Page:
How to Edit a Book: 7 Steps For Becoming a Ferocious Self-Editor

How to edit a book

So you want to get published?

To give yourself the best chance, you need to learn how to edit your manuscript so a publisher will want to turn it into a book.

Whether you want to self-publish or land a traditional publishing deal (where they take all the financial risk and pay you, rather than the other way around), your manuscript must be the best it can be.

With self-publishing, anyone can get anything printed or turned into an ebook.

It doesn’t even have to be good. If you have the money, someone will print whatever you submit. Or you can create an ebook by simply uploading your manuscript to Amazon and other online stores.

But you’re not likely to impress readers if your book is full of typos or lacks proper formatting.

Admittedly, the odds of landing a traditional publishing contract are slim.

So you must separate yourself from the competition by ensuring your manuscript is the best you can imagine.

Yes, a traditional publisher will have its own editors and proofreaders. But to get that far, your manuscript has to be better than about a thousand other submissions.

And if you’re self-publishing, the way to stand out is by ferociously editing your manuscript until it’s as crisp and clean as possible and you’re happy with every word.

There’s little worse than a self-published book that looks like one.

Learning to Ferociously Self-Edit

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Whether you’re going to hire an editor, or be assigned one by a traditional publisher, your responsibility is to get your book manuscript to the highest level it can be before you pass it on.

Never settle for, “That’s the best I can do; now fix it for me.”

Why?

Because sadly, if you attempt the traditional publishing route, you could pour your whole life into a manuscript and get just five minutes of an editor’s time before your book is rejected.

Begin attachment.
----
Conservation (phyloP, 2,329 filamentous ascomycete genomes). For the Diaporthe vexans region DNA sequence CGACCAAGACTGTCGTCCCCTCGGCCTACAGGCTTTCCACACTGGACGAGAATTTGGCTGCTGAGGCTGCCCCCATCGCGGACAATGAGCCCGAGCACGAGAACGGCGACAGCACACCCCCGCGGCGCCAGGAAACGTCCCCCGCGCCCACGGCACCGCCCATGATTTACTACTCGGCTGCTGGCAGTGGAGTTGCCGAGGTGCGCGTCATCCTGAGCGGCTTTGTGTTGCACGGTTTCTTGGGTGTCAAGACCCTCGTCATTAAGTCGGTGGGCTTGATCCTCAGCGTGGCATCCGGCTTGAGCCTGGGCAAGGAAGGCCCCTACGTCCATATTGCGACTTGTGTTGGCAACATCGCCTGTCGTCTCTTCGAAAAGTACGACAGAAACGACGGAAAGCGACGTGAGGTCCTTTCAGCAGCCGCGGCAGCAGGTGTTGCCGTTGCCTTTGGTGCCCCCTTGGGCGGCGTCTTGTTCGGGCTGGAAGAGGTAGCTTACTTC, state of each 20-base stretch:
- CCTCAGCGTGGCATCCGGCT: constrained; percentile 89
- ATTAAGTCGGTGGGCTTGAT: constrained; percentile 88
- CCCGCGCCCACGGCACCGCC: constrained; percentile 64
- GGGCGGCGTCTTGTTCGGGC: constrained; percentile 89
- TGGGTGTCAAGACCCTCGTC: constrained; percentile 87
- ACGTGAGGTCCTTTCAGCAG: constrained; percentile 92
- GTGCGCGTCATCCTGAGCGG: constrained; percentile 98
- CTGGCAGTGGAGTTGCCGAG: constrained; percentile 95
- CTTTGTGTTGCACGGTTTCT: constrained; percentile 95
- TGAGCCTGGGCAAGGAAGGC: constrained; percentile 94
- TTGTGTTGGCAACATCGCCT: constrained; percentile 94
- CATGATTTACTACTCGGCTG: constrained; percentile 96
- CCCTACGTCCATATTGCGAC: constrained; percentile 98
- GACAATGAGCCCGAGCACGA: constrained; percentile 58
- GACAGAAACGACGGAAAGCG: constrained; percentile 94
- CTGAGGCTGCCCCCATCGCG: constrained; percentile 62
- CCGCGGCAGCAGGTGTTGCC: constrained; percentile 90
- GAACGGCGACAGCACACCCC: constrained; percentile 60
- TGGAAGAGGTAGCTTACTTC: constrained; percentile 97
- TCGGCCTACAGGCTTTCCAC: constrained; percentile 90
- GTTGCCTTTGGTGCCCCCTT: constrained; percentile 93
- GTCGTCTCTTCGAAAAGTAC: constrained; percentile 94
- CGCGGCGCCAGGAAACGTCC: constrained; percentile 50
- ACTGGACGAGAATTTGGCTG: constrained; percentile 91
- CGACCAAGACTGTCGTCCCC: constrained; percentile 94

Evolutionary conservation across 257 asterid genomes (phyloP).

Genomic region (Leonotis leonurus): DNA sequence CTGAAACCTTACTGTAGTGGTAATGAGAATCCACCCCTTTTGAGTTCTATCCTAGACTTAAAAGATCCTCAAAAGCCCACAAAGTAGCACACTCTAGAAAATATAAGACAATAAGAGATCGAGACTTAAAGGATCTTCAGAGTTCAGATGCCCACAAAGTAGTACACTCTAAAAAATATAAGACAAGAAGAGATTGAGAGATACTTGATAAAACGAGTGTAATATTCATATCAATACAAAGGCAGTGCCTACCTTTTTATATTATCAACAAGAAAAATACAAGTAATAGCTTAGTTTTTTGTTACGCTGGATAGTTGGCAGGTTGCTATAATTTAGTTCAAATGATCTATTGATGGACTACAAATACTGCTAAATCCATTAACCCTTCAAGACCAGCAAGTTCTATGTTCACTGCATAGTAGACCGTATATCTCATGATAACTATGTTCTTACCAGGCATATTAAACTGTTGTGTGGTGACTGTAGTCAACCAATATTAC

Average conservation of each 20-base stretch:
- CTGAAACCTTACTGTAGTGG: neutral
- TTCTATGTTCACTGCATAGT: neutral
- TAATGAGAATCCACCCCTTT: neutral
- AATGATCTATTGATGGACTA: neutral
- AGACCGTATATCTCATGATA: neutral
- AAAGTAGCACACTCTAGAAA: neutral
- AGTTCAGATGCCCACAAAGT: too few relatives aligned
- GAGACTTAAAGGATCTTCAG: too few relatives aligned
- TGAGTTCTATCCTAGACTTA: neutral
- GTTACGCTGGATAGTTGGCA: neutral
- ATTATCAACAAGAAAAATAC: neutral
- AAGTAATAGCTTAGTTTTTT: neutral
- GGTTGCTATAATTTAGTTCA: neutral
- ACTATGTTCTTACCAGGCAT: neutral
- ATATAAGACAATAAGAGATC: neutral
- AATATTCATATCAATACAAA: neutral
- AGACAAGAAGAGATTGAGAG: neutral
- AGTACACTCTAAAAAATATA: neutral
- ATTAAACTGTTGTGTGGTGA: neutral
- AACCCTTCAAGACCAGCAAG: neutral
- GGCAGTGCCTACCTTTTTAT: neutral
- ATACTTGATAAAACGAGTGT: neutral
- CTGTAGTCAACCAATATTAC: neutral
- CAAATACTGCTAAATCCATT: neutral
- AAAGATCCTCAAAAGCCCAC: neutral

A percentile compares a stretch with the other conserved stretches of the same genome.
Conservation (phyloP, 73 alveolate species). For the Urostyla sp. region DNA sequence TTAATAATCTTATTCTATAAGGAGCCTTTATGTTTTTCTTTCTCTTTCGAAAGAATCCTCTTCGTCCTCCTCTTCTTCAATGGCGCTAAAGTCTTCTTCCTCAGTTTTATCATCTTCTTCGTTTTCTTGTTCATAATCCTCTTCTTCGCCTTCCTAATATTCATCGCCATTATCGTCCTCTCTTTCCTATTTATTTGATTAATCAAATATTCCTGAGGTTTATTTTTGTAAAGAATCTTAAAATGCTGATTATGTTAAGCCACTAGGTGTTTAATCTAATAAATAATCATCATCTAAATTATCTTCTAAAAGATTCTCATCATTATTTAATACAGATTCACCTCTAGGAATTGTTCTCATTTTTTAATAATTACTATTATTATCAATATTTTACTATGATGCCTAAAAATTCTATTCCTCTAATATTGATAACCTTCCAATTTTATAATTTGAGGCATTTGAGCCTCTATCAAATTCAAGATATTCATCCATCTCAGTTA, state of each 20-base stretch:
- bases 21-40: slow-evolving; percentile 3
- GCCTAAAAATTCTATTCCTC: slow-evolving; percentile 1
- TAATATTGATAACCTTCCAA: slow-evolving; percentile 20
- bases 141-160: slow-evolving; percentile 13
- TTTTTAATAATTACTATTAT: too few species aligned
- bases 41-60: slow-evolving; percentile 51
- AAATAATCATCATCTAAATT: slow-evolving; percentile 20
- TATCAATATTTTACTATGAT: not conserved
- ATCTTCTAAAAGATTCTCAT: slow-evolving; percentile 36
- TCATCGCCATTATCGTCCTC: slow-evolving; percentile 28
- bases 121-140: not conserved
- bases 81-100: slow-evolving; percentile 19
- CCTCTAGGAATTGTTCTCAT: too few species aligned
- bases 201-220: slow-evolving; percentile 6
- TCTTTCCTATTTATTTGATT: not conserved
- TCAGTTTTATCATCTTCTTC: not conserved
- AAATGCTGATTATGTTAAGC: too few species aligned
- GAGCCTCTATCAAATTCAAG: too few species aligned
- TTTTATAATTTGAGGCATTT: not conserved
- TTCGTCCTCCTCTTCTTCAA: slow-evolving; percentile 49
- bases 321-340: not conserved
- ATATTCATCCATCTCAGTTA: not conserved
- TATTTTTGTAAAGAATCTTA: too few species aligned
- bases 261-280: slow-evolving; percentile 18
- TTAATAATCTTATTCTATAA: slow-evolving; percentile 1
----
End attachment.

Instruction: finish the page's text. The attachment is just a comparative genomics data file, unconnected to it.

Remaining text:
Sounds unfair, doesn’t it?

But as one who has been on both sides of the desk for more half a century, let me tell you there are reasons for it:

Why Agents and Publishers Reject Some Manuscripts After Just Two Pages

Professionals can tell within a page or two how much editing would be required to make a manuscript publishable; if it would take a lot of work in every sentence, the labor cost alone would disqualify it.

They’ll consider:

  • Does the writer grab readers by the throat from the get-go?
  • Have too many characters been introduced too quickly?
  • Does the writer understand point of view?
  • Are the setting and tone compelling?
  • Is there too much throat clearing (explanation below)?
  • Is the story subtle and evocative, or is it on-the-nose (also clarified below)?

Yes, an agent or acquisitions editor often determines all this with a read of the first two to three pages.

If you’re thinking, But they didn’t even get to the good stuff, put the good stuff earlier in your manuscript.

So today, I want to zero in on tight writing and self-editing.

Author Francine Prose says:

For any writer, the ability to look at a sentence and see what’s superfluous, what can be altered, revised, expanded, or especially cut, is essential. It’s satisfying to see that sentence shrink, snap into place, and ultimately emerge in a more polished form: clear, economical, sharp.

Seven Steps to Self-Editing Your Book Manuscript

Click here to download your copy of the ultimate self-editing checklist.

Step 1. First, Separate Writing From Revising

I start every writing day by first conducting a heavy edit and rewrite of what I wrote the day before. Don’t try to edit as you write. That’s likely to slow you to a crawl.

Why?

Because rough draft writing is vastly different from revising. The latter accommodates our perfectionist tendencies. Writing needs to be done with our perfectionist caps off.